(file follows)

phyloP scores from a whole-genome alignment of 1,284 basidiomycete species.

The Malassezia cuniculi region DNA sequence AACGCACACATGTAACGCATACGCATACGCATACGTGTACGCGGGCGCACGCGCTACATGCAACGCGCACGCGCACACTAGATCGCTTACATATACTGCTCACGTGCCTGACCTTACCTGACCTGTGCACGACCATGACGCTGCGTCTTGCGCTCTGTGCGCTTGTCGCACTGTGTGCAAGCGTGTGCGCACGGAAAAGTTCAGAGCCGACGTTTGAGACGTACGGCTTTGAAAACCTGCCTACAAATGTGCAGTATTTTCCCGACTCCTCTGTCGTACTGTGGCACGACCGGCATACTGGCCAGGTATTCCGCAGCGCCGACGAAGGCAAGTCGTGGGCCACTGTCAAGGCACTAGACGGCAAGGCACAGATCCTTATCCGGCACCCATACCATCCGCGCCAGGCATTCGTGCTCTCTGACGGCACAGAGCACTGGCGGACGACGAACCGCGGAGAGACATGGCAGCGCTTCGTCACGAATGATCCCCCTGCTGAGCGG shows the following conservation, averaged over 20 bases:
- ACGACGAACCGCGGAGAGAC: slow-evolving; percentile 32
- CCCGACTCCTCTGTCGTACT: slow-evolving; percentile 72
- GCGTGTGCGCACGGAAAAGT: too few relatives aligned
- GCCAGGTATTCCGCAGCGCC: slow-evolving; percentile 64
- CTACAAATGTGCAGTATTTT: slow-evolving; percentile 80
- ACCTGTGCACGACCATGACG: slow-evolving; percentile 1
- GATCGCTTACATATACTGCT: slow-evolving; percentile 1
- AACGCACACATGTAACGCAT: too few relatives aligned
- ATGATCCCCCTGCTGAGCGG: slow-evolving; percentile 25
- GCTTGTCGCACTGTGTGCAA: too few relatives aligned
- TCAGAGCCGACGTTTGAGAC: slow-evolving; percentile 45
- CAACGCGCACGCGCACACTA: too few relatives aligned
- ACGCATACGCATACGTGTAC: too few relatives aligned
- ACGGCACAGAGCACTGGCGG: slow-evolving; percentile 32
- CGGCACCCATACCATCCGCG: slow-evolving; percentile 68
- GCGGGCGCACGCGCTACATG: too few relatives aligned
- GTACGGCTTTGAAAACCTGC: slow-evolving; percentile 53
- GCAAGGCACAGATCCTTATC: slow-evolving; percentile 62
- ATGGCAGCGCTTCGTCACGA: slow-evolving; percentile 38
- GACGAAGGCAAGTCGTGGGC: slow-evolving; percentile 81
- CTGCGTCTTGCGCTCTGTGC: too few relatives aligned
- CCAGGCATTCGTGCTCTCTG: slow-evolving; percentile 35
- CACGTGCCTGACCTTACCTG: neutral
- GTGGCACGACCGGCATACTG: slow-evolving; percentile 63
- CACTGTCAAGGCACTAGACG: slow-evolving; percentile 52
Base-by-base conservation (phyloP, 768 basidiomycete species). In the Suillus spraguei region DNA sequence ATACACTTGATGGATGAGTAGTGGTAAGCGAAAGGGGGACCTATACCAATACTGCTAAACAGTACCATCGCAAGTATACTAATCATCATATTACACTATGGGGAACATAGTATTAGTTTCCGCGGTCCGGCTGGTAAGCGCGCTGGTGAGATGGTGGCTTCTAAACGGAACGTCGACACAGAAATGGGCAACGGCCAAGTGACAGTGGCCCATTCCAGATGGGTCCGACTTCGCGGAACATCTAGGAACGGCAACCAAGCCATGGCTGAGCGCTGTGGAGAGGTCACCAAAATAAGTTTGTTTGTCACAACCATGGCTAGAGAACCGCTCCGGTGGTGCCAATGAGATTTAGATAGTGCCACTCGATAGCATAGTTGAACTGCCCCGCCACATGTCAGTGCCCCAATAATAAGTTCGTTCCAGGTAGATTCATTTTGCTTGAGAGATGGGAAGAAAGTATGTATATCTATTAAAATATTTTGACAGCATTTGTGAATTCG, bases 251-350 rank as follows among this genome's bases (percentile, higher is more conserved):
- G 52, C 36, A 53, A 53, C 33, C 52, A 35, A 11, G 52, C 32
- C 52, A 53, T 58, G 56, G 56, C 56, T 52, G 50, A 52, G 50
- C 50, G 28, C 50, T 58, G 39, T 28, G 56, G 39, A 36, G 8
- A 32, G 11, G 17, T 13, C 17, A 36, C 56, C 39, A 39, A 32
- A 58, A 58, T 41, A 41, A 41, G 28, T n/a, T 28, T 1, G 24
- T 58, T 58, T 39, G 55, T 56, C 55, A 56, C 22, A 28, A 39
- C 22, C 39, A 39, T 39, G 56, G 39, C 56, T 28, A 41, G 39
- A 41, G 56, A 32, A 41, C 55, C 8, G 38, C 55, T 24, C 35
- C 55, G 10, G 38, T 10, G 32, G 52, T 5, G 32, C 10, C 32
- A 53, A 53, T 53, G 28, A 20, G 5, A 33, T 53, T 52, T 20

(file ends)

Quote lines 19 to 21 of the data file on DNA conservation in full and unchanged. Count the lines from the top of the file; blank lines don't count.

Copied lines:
- GTACGGCTTTGAAAACCTGC: slow-evolving; percentile 53
- GCAAGGCACAGATCCTTATC: slow-evolving; percentile 62
- ATGGCAGCGCTTCGTCACGA: slow-evolving; percentile 38